Turret 26B (Brunton) is located just to the west of Brunton House, between it and the A6079. It is preserved with upstanding remains up to 2.8 metres (9.2 ft) high, and forms part of a 69 metres (75 yd) extant section of Hadrian's Wall. Within the turret is a free-standing altar. The turret was first excavated by John Clayton during 1873 and later by T. Hepple in 1930. It has since been consolidated.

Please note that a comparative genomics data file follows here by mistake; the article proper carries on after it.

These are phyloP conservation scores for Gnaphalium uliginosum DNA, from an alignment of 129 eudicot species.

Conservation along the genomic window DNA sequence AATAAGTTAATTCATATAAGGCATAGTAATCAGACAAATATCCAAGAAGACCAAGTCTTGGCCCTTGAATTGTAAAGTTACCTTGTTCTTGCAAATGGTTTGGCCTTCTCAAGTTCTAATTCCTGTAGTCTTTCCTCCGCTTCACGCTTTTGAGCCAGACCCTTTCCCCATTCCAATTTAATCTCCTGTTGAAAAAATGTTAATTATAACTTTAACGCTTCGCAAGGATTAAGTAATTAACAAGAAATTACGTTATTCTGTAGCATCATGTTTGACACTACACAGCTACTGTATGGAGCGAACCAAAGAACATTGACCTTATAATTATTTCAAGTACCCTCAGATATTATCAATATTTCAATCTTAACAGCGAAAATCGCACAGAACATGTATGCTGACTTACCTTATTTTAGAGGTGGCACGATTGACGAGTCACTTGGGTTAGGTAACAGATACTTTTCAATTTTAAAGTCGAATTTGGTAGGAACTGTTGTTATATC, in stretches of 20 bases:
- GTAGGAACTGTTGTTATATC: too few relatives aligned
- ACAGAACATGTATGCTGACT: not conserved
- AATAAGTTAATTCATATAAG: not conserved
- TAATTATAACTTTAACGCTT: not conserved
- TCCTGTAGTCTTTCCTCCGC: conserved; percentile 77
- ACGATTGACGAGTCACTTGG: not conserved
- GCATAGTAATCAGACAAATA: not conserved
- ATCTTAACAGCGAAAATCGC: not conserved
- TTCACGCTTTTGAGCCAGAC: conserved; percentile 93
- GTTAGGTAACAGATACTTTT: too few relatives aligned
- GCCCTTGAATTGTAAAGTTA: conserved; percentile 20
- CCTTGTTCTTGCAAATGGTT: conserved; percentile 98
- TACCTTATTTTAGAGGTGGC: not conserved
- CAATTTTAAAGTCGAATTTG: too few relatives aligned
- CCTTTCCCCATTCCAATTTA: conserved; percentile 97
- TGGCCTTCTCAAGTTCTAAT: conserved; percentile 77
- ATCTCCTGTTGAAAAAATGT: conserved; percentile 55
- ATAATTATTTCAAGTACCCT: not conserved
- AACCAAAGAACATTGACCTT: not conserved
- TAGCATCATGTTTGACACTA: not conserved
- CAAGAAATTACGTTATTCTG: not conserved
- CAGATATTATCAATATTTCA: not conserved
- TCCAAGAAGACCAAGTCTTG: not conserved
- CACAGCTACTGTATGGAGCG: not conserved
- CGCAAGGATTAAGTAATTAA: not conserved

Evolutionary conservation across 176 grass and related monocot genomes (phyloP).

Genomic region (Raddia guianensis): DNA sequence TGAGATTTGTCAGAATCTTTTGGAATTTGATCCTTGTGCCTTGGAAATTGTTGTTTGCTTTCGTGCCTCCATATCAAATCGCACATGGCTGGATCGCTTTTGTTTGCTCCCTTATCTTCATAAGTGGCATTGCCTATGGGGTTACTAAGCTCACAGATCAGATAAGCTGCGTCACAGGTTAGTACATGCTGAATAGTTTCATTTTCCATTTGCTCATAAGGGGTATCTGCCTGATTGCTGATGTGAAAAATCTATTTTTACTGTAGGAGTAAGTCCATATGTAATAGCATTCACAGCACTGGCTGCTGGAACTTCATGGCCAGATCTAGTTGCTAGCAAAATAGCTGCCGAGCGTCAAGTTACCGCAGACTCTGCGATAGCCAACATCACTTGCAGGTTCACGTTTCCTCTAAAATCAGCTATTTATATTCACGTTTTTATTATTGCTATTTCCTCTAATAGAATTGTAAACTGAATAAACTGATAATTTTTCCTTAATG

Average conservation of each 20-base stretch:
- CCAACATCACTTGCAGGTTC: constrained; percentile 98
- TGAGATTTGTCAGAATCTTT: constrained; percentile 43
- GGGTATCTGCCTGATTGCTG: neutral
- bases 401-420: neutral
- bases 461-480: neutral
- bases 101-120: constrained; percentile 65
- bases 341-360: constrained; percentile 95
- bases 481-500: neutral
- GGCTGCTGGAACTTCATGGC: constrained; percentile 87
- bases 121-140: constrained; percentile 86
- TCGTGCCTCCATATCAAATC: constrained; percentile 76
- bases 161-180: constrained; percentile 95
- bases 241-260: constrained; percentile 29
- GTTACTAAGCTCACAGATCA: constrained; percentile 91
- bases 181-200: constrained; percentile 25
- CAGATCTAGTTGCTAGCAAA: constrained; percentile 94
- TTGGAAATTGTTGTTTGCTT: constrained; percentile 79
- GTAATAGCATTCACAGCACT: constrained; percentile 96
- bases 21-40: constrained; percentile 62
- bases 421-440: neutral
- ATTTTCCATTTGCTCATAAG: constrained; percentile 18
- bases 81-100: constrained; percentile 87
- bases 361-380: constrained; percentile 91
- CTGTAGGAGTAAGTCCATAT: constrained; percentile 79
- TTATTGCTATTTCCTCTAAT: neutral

The turret measures 3.88 metres (12.7 ft) by 3.5 metres (11 ft) internally, and is recessed about 1.22 metres (4.0 ft) into the wall. It has a doorway nearly 1.22 metres (4.0 ft) wide. The side walls of the turret are 0.84 metres (2.8 ft) thick. Hadrian's Wall forms the north wall of the turret, which was standing eleven courses high in 1947. Its south wall is nearly 1.22 metres (4.0 ft) high. On the east side of the turret the broad wall wing is joined by a narrow section of wall, indicating that the turrets were built first and the Wall was then built up to them. Near to the turret a centurial stone was found in situ with the inscription COH IX > PAV.APRI ('The century of Paulus Aper of the ninth cohort').